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Okay, I'm leaning toward Medigap G.

Am I correct in that the only differences between F-HD and G are these:


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Old 08-16-2018, 03:15 PM   #97
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Let's say I go with a Medigap G plan. The next steps are to:


1. Choose a provider.
2. Go to SSA.gov and sign up for A, B, and D, and G?
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Old 08-16-2018, 03:20 PM   #98
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Al, your comparison is hard for me to read, plus it confuses me - nothing new, of course.

The difference in plan F-HD and G is this:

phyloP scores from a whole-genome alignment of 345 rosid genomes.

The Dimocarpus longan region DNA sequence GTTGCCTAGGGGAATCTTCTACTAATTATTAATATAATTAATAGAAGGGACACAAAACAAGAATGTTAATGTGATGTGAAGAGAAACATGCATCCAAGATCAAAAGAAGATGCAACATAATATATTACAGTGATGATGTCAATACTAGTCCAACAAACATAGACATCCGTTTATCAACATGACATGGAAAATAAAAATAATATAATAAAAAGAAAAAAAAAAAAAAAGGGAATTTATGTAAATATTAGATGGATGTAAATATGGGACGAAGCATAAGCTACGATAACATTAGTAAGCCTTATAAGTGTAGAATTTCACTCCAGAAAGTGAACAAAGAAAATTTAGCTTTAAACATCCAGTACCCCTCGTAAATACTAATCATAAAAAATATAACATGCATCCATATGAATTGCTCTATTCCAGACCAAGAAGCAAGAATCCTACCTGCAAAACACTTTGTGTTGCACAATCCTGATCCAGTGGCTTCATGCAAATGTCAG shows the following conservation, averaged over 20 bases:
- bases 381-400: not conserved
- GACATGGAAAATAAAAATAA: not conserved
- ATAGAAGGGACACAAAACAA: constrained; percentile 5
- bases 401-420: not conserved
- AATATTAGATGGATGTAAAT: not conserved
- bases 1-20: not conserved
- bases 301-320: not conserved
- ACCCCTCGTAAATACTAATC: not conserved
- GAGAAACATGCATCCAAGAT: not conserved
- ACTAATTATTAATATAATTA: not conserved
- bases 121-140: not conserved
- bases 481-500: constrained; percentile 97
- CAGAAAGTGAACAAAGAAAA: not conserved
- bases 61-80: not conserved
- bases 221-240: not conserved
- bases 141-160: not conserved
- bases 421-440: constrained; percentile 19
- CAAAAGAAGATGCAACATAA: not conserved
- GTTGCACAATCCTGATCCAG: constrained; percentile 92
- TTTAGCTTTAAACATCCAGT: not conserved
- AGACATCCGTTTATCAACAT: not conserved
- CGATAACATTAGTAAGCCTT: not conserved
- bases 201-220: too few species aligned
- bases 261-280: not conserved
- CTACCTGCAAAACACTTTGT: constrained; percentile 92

F-HD pays nothing until you have paid $2,240 out of pocket, then pays the same benefits as plan G. This out of pocket amount will increase each year with inflation.

Plan G pays after you have paid your $183 part B deductible.

....

Next steps:

You sign up for basic Medicare (parts A&B) through the govt.

Part D (drug coverage) and Medigap plans are offered by insurance companies so you will need to get quotes and sign up with the insurer of your choice.
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Old 08-16-2018, 03:30 PM   #99
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Al you can go through an independent agency such as www.boomerbenefits.com for the Medigap and part D drug plans. They will explain the differences to you and the costs for the various companies plans.
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Old 08-16-2018, 04:45 PM   #100